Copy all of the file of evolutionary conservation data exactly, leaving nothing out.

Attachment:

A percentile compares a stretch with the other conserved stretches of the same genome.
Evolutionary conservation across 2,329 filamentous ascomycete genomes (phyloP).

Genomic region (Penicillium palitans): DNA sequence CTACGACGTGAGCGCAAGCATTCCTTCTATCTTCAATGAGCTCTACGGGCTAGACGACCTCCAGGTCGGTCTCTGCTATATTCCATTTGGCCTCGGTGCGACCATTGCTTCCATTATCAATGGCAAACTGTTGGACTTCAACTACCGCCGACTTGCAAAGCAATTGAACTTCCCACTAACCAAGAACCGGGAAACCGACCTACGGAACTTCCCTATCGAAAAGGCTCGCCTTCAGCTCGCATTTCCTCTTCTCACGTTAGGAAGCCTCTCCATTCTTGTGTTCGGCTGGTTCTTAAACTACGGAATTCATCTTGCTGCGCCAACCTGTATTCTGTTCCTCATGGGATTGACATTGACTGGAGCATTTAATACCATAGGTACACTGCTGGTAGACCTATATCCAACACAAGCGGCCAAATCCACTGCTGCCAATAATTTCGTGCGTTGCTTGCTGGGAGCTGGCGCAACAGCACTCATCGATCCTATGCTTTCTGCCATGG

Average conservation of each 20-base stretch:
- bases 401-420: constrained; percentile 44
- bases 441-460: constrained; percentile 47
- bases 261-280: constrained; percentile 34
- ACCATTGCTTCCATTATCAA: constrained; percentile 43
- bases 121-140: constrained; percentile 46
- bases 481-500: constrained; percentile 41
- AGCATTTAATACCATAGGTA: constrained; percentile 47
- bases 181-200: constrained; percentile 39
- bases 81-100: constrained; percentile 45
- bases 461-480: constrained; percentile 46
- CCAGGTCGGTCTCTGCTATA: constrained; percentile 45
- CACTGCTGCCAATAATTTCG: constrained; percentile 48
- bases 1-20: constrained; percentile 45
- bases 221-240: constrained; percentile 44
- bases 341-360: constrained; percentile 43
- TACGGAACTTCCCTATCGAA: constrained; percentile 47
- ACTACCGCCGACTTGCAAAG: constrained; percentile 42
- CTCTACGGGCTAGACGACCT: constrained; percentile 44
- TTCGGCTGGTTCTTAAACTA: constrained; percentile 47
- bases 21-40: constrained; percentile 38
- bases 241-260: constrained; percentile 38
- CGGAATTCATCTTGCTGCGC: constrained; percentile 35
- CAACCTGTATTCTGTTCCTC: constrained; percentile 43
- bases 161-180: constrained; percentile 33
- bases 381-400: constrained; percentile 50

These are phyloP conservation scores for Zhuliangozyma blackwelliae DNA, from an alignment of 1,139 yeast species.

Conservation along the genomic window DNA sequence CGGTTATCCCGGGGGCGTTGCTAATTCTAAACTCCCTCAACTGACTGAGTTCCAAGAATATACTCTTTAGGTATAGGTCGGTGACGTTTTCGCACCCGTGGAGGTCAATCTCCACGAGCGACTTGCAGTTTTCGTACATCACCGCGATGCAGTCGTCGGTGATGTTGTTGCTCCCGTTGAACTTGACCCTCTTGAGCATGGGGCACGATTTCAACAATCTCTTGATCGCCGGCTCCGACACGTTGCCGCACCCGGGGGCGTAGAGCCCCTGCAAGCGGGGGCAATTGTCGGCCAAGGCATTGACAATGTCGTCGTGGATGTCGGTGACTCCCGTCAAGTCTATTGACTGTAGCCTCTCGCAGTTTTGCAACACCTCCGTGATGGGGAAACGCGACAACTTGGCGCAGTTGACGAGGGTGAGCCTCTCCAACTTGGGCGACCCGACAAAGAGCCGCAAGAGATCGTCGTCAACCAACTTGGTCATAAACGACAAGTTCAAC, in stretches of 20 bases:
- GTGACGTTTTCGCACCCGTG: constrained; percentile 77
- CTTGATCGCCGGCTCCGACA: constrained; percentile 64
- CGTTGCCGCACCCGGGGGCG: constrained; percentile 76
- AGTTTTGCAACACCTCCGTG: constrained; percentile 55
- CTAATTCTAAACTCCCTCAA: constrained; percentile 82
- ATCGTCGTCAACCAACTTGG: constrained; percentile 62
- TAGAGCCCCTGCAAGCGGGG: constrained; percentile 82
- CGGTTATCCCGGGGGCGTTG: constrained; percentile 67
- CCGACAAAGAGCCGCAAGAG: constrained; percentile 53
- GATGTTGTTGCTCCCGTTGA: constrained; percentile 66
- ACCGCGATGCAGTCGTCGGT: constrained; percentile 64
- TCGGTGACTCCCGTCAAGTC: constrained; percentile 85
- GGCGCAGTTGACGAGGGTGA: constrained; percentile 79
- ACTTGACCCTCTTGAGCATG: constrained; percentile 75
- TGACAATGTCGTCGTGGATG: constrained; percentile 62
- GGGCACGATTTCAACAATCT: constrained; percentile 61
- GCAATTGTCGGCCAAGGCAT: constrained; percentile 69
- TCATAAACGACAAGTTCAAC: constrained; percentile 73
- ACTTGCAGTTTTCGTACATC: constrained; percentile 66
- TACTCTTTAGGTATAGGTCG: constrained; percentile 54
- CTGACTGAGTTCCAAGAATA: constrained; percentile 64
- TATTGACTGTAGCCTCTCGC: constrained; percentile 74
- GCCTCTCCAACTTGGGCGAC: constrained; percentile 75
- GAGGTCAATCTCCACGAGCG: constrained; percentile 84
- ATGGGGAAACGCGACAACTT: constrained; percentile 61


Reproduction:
A percentile compares a stretch with the other conserved stretches of the same genome.
Evolutionary conservation across 2,329 filamentous ascomycete genomes (phyloP).

Genomic region (Penicillium palitans): DNA sequence CTACGACGTGAGCGCAAGCATTCCTTCTATCTTCAATGAGCTCTACGGGCTAGACGACCTCCAGGTCGGTCTCTGCTATATTCCATTTGGCCTCGGTGCGACCATTGCTTCCATTATCAATGGCAAACTGTTGGACTTCAACTACCGCCGACTTGCAAAGCAATTGAACTTCCCACTAACCAAGAACCGGGAAACCGACCTACGGAACTTCCCTATCGAAAAGGCTCGCCTTCAGCTCGCATTTCCTCTTCTCACGTTAGGAAGCCTCTCCATTCTTGTGTTCGGCTGGTTCTTAAACTACGGAATTCATCTTGCTGCGCCAACCTGTATTCTGTTCCTCATGGGATTGACATTGACTGGAGCATTTAATACCATAGGTACACTGCTGGTAGACCTATATCCAACACAAGCGGCCAAATCCACTGCTGCCAATAATTTCGTGCGTTGCTTGCTGGGAGCTGGCGCAACAGCACTCATCGATCCTATGCTTTCTGCCATGG

Average conservation of each 20-base stretch:
- bases 401-420: constrained; percentile 44
- bases 441-460: constrained; percentile 47
- bases 261-280: constrained; percentile 34
- ACCATTGCTTCCATTATCAA: constrained; percentile 43
- bases 121-140: constrained; percentile 46
- bases 481-500: constrained; percentile 41
- AGCATTTAATACCATAGGTA: constrained; percentile 47
- bases 181-200: constrained; percentile 39
- bases 81-100: constrained; percentile 45
- bases 461-480: constrained; percentile 46
- CCAGGTCGGTCTCTGCTATA: constrained; percentile 45
- CACTGCTGCCAATAATTTCG: constrained; percentile 48
- bases 1-20: constrained; percentile 45
- bases 221-240: constrained; percentile 44
- bases 341-360: constrained; percentile 43
- TACGGAACTTCCCTATCGAA: constrained; percentile 47
- ACTACCGCCGACTTGCAAAG: constrained; percentile 42
- CTCTACGGGCTAGACGACCT: constrained; percentile 44
- TTCGGCTGGTTCTTAAACTA: constrained; percentile 47
- bases 21-40: constrained; percentile 38
- bases 241-260: constrained; percentile 38
- CGGAATTCATCTTGCTGCGC: constrained; percentile 35
- CAACCTGTATTCTGTTCCTC: constrained; percentile 43
- bases 161-180: constrained; percentile 33
- bases 381-400: constrained; percentile 50

These are phyloP conservation scores for Zhuliangozyma blackwelliae DNA, from an alignment of 1,139 yeast species.

Conservation along the genomic window DNA sequence CGGTTATCCCGGGGGCGTTGCTAATTCTAAACTCCCTCAACTGACTGAGTTCCAAGAATATACTCTTTAGGTATAGGTCGGTGACGTTTTCGCACCCGTGGAGGTCAATCTCCACGAGCGACTTGCAGTTTTCGTACATCACCGCGATGCAGTCGTCGGTGATGTTGTTGCTCCCGTTGAACTTGACCCTCTTGAGCATGGGGCACGATTTCAACAATCTCTTGATCGCCGGCTCCGACACGTTGCCGCACCCGGGGGCGTAGAGCCCCTGCAAGCGGGGGCAATTGTCGGCCAAGGCATTGACAATGTCGTCGTGGATGTCGGTGACTCCCGTCAAGTCTATTGACTGTAGCCTCTCGCAGTTTTGCAACACCTCCGTGATGGGGAAACGCGACAACTTGGCGCAGTTGACGAGGGTGAGCCTCTCCAACTTGGGCGACCCGACAAAGAGCCGCAAGAGATCGTCGTCAACCAACTTGGTCATAAACGACAAGTTCAAC, in stretches of 20 bases:
- GTGACGTTTTCGCACCCGTG: constrained; percentile 77
- CTTGATCGCCGGCTCCGACA: constrained; percentile 64
- CGTTGCCGCACCCGGGGGCG: constrained; percentile 76
- AGTTTTGCAACACCTCCGTG: constrained; percentile 55
- CTAATTCTAAACTCCCTCAA: constrained; percentile 82
- ATCGTCGTCAACCAACTTGG: constrained; percentile 62
- TAGAGCCCCTGCAAGCGGGG: constrained; percentile 82
- CGGTTATCCCGGGGGCGTTG: constrained; percentile 67
- CCGACAAAGAGCCGCAAGAG: constrained; percentile 53
- GATGTTGTTGCTCCCGTTGA: constrained; percentile 66
- ACCGCGATGCAGTCGTCGGT: constrained; percentile 64
- TCGGTGACTCCCGTCAAGTC: constrained; percentile 85
- GGCGCAGTTGACGAGGGTGA: constrained; percentile 79
- ACTTGACCCTCTTGAGCATG: constrained; percentile 75
- TGACAATGTCGTCGTGGATG: constrained; percentile 62
- GGGCACGATTTCAACAATCT: constrained; percentile 61
- GCAATTGTCGGCCAAGGCAT: constrained; percentile 69
- TCATAAACGACAAGTTCAAC: constrained; percentile 73
- ACTTGCAGTTTTCGTACATC: constrained; percentile 66
- TACTCTTTAGGTATAGGTCG: constrained; percentile 54
- CTGACTGAGTTCCAAGAATA: constrained; percentile 64
- TATTGACTGTAGCCTCTCGC: constrained; percentile 74
- GCCTCTCCAACTTGGGCGAC: constrained; percentile 75
- GAGGTCAATCTCCACGAGCG: constrained; percentile 84
- ATGGGGAAACGCGACAACTT: constrained; percentile 61